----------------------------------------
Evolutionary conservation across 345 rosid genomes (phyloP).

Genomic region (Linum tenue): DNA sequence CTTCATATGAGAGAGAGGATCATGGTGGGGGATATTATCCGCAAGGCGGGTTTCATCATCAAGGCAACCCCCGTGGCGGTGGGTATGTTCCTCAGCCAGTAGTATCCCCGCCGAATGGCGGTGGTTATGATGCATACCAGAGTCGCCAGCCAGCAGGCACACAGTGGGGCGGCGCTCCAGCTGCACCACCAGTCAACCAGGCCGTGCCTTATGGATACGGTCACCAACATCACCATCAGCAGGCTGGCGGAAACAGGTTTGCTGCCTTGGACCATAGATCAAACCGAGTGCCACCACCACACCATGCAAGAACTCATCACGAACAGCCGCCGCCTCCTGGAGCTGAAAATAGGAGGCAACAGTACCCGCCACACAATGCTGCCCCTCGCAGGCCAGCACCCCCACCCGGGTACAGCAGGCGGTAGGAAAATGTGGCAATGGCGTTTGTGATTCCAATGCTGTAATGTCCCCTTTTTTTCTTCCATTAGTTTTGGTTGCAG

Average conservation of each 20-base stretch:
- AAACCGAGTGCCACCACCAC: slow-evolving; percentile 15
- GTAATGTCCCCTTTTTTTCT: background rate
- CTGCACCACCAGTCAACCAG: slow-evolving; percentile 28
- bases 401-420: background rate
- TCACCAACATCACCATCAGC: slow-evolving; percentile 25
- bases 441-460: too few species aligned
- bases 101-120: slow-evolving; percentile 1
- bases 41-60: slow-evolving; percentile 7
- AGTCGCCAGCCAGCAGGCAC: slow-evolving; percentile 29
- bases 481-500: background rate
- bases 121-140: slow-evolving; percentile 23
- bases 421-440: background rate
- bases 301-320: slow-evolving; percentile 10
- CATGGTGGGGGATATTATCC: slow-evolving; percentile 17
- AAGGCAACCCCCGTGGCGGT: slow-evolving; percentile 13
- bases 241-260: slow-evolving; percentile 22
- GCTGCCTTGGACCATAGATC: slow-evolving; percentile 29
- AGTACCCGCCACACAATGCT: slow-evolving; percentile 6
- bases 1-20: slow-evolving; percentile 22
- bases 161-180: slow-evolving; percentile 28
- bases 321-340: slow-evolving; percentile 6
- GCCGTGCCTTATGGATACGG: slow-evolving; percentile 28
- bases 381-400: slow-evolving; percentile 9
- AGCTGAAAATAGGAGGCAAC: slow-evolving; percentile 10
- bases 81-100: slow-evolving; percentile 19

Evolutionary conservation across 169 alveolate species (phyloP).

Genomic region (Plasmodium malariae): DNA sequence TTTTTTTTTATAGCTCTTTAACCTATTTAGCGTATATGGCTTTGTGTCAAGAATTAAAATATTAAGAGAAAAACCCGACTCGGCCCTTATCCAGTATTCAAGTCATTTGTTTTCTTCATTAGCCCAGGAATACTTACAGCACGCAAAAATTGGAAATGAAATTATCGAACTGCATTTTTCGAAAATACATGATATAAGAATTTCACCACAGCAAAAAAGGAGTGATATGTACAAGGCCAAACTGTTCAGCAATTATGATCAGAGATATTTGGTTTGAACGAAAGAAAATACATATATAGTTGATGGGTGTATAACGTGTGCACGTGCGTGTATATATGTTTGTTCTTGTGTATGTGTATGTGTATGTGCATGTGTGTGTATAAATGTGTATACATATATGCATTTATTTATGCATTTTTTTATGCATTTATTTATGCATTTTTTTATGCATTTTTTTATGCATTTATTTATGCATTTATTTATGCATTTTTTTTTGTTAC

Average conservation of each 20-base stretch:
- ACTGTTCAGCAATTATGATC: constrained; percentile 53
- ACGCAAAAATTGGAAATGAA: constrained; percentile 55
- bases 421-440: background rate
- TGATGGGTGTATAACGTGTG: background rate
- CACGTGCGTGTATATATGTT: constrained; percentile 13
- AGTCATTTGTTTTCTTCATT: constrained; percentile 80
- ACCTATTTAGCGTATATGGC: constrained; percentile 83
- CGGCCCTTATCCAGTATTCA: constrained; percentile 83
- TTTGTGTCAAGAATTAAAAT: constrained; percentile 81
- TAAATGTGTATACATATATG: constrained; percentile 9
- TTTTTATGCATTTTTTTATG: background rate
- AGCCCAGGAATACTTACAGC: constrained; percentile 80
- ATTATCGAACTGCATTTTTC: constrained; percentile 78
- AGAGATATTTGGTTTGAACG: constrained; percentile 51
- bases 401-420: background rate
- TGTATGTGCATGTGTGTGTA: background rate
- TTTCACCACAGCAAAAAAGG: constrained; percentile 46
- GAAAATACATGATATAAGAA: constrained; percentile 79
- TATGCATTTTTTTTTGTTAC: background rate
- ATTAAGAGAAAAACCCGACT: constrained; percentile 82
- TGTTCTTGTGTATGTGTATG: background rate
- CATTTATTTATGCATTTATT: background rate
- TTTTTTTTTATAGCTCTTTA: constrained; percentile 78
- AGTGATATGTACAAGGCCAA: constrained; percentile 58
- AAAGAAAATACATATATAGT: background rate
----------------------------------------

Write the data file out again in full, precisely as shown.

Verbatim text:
Evolutionary conservation across 345 rosid genomes (phyloP).

Genomic region (Linum tenue): DNA sequence CTTCATATGAGAGAGAGGATCATGGTGGGGGATATTATCCGCAAGGCGGGTTTCATCATCAAGGCAACCCCCGTGGCGGTGGGTATGTTCCTCAGCCAGTAGTATCCCCGCCGAATGGCGGTGGTTATGATGCATACCAGAGTCGCCAGCCAGCAGGCACACAGTGGGGCGGCGCTCCAGCTGCACCACCAGTCAACCAGGCCGTGCCTTATGGATACGGTCACCAACATCACCATCAGCAGGCTGGCGGAAACAGGTTTGCTGCCTTGGACCATAGATCAAACCGAGTGCCACCACCACACCATGCAAGAACTCATCACGAACAGCCGCCGCCTCCTGGAGCTGAAAATAGGAGGCAACAGTACCCGCCACACAATGCTGCCCCTCGCAGGCCAGCACCCCCACCCGGGTACAGCAGGCGGTAGGAAAATGTGGCAATGGCGTTTGTGATTCCAATGCTGTAATGTCCCCTTTTTTTCTTCCATTAGTTTTGGTTGCAG

Average conservation of each 20-base stretch:
- AAACCGAGTGCCACCACCAC: slow-evolving; percentile 15
- GTAATGTCCCCTTTTTTTCT: background rate
- CTGCACCACCAGTCAACCAG: slow-evolving; percentile 28
- bases 401-420: background rate
- TCACCAACATCACCATCAGC: slow-evolving; percentile 25
- bases 441-460: too few species aligned
- bases 101-120: slow-evolving; percentile 1
- bases 41-60: slow-evolving; percentile 7
- AGTCGCCAGCCAGCAGGCAC: slow-evolving; percentile 29
- bases 481-500: background rate
- bases 121-140: slow-evolving; percentile 23
- bases 421-440: background rate
- bases 301-320: slow-evolving; percentile 10
- CATGGTGGGGGATATTATCC: slow-evolving; percentile 17
- AAGGCAACCCCCGTGGCGGT: slow-evolving; percentile 13
- bases 241-260: slow-evolving; percentile 22
- GCTGCCTTGGACCATAGATC: slow-evolving; percentile 29
- AGTACCCGCCACACAATGCT: slow-evolving; percentile 6
- bases 1-20: slow-evolving; percentile 22
- bases 161-180: slow-evolving; percentile 28
- bases 321-340: slow-evolving; percentile 6
- GCCGTGCCTTATGGATACGG: slow-evolving; percentile 28
- bases 381-400: slow-evolving; percentile 9
- AGCTGAAAATAGGAGGCAAC: slow-evolving; percentile 10
- bases 81-100: slow-evolving; percentile 19

Evolutionary conservation across 169 alveolate species (phyloP).

Genomic region (Plasmodium malariae): DNA sequence TTTTTTTTTATAGCTCTTTAACCTATTTAGCGTATATGGCTTTGTGTCAAGAATTAAAATATTAAGAGAAAAACCCGACTCGGCCCTTATCCAGTATTCAAGTCATTTGTTTTCTTCATTAGCCCAGGAATACTTACAGCACGCAAAAATTGGAAATGAAATTATCGAACTGCATTTTTCGAAAATACATGATATAAGAATTTCACCACAGCAAAAAAGGAGTGATATGTACAAGGCCAAACTGTTCAGCAATTATGATCAGAGATATTTGGTTTGAACGAAAGAAAATACATATATAGTTGATGGGTGTATAACGTGTGCACGTGCGTGTATATATGTTTGTTCTTGTGTATGTGTATGTGTATGTGCATGTGTGTGTATAAATGTGTATACATATATGCATTTATTTATGCATTTTTTTATGCATTTATTTATGCATTTTTTTATGCATTTTTTTATGCATTTATTTATGCATTTATTTATGCATTTTTTTTTGTTAC

Average conservation of each 20-base stretch:
- ACTGTTCAGCAATTATGATC: constrained; percentile 53
- ACGCAAAAATTGGAAATGAA: constrained; percentile 55
- bases 421-440: background rate
- TGATGGGTGTATAACGTGTG: background rate
- CACGTGCGTGTATATATGTT: constrained; percentile 13
- AGTCATTTGTTTTCTTCATT: constrained; percentile 80
- ACCTATTTAGCGTATATGGC: constrained; percentile 83
- CGGCCCTTATCCAGTATTCA: constrained; percentile 83
- TTTGTGTCAAGAATTAAAAT: constrained; percentile 81
- TAAATGTGTATACATATATG: constrained; percentile 9
- TTTTTATGCATTTTTTTATG: background rate
- AGCCCAGGAATACTTACAGC: constrained; percentile 80
- ATTATCGAACTGCATTTTTC: constrained; percentile 78
- AGAGATATTTGGTTTGAACG: constrained; percentile 51
- bases 401-420: background rate
- TGTATGTGCATGTGTGTGTA: background rate
- TTTCACCACAGCAAAAAAGG: constrained; percentile 46
- GAAAATACATGATATAAGAA: constrained; percentile 79
- TATGCATTTTTTTTTGTTAC: background rate
- ATTAAGAGAAAAACCCGACT: constrained; percentile 82
- TGTTCTTGTGTATGTGTATG: background rate
- CATTTATTTATGCATTTATT: background rate
- TTTTTTTTTATAGCTCTTTA: constrained; percentile 78
- AGTGATATGTACAAGGCCAA: constrained; percentile 58
- AAAGAAAATACATATATAGT: background rate